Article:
Display of handmade books by Herron students has been extended at the Fine Arts Library


The “Herron Book Arts Rewind” exhibition is on display outside the Fine Arts Library at Indiana University Bloomington. Dorothy Slover created this digitally-printed carousel book.

When you go to a library, you expect to see books.

And when you go to the Fine Arts Library at Indiana University Bloomington, you expect to see books about art. But if you visit soon, some of the books are works of art.

Jennifer Rojas

Jennifer Rojas crafted a composite flexigon, which folds down from its rounded form.

Handmade books by Karen Baldner’s students at the Herron School of Art and Design in Indianapolis are on display in the foyer outside the library. The exhibition has been extended through Aug. 14.

Baldner described these artist’s books as sculptures on an intimate scale.

Some pieces are shaped like traditional books. Others defy expectation, in the forms of spheres, triangles, stars, trees and more. Some open like accordions or reveal themselves in other unusual ways. Wing-shaped pages pop out of a box about fairies. Another tiny book spills out of acorn caps.

“The book is never just a beautiful object,” she said. “It’s also an interactive information tool.”

Intimacy of expression

Because books are typically small and intimate, they provide an ideal space for artists to express thoughts and ideas “more precious to them,” Baldner said. “Students often go into areas that are tricky for them to digest.”

Parasite by Ashley R. White

Ashley R. White incorporated spikes and pages from the William S. Burroughs book “Naked Lunch” into her book “Parasite.” Photo by Karen Baldner.

For example, one of the most striking pieces in the exhibition is a long, sweeping collection of pages bound together with spikes.

Ashley R. White created “Parasite” over the course of a semester. In it, she details a personal struggle to define her identity as a young, African-American woman as she tries to break away from her old neighborhood, complete her college education and enter a very different world.

“The object itself is expressive of that difficulty. The book is about her mother cautioning her that the world out there is not friendly,” Baldner said.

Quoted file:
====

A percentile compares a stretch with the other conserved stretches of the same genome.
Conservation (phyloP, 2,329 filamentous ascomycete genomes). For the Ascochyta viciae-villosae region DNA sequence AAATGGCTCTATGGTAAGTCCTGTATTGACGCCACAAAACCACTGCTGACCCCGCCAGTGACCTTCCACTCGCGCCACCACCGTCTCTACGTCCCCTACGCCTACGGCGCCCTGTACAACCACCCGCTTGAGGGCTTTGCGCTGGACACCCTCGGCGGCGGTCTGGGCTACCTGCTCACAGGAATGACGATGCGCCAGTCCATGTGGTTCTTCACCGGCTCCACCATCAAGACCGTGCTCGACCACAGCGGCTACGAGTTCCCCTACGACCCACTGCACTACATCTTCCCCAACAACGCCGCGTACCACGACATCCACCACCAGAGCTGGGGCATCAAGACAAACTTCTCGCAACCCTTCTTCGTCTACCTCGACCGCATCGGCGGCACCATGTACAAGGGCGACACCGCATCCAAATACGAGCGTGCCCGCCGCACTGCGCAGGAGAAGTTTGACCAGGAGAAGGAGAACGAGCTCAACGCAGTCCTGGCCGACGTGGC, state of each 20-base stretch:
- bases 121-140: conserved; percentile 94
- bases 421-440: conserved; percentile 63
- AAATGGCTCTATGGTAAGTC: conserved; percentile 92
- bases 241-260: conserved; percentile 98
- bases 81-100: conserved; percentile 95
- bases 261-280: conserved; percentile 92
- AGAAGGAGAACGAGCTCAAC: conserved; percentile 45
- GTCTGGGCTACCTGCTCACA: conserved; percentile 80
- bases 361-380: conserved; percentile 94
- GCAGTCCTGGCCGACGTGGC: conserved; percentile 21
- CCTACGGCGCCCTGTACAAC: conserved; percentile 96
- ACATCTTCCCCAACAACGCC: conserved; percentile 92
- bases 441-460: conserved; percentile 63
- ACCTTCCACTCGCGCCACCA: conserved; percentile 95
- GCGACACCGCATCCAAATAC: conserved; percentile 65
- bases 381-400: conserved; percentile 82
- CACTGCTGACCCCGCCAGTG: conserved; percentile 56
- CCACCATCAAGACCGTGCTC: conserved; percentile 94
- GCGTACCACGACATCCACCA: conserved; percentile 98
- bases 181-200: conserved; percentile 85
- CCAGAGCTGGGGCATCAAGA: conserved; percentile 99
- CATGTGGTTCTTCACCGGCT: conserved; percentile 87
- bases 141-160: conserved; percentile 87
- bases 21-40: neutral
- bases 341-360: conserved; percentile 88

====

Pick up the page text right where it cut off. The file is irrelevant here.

“That’s exactly what making books is about. It’s finding the expressive metaphors for the narrative.”

Combat and catharsis

Each book has a story.

A stark, grayish book is one of several by Shana Reis, a soldier who recently returned from the front lines of Iraq and Afghanistan.

Shana Reis book

In a series of handmade books, Shana Reis recounted her experiences as a soldier. Photo by Karen Baldner.

It uses paper made by shredding her military uniform as part of a Combat Paper Project workshop at Herron last November. “Veterans who live in our area have found it to be a meaningful way to transition back into civilian life from their war experience,” Baldner said.

In her work, Reis confronts harrowing events and losses. “This particular student has really latched onto the veterans’ project and making books. She uses the books to process her experience, ” Baldner said.

Book arts

All of the books on display were created during the last school year by sophomores to graduate students in Baldner’s classes on the campus of Indiana University-Purdue University Indianapolis.


Stephanie Beisel made this silkscreened maze book.

Today, as information shifts into digital forms, she sees new possibilities for the familiar structures we know as books. “The book has made itself available for expressive content, and that’s what we recognize as artists.”

The Book Arts minor, within Herron’s printmaking B.F.A. program, stresses interdisciplinary learning and gives students practical skills that can be useful in securing employment in printing, book restoration and other fields.

“The beauty in these courses we teach and in the medium itself is that people come from all directions, really, and meet,” she said. “Here, we are using the language of art.”

More information

The exhibition “Herron Book Arts Rewind” has been extended through Friday, Aug. 14, and can be viewed during open hours for the IU Art Museum or The Fine Arts Library. The library is located inside the museum building and also is accessible from the Henry Radford Hope School of Fine Arts main building.

In Fall 2015, Baldner will teach three courses: Bookbinding, The Printed Book and the survey course Book Arts Basics, all at Herron in Indianapolis.

On Indiana University’s Bloomington campus, Yara Clüver will teach a class, Discovering the Artist’s Book, this fall at Collins Living-Learning Center.

artist books

Other artist’s books on display include “Think” by Katie Smith, top left, “Memory Bracelet” by Nancy Hoogerwerf, bottom, and “Pyramid Book” by Rachel Foreman.

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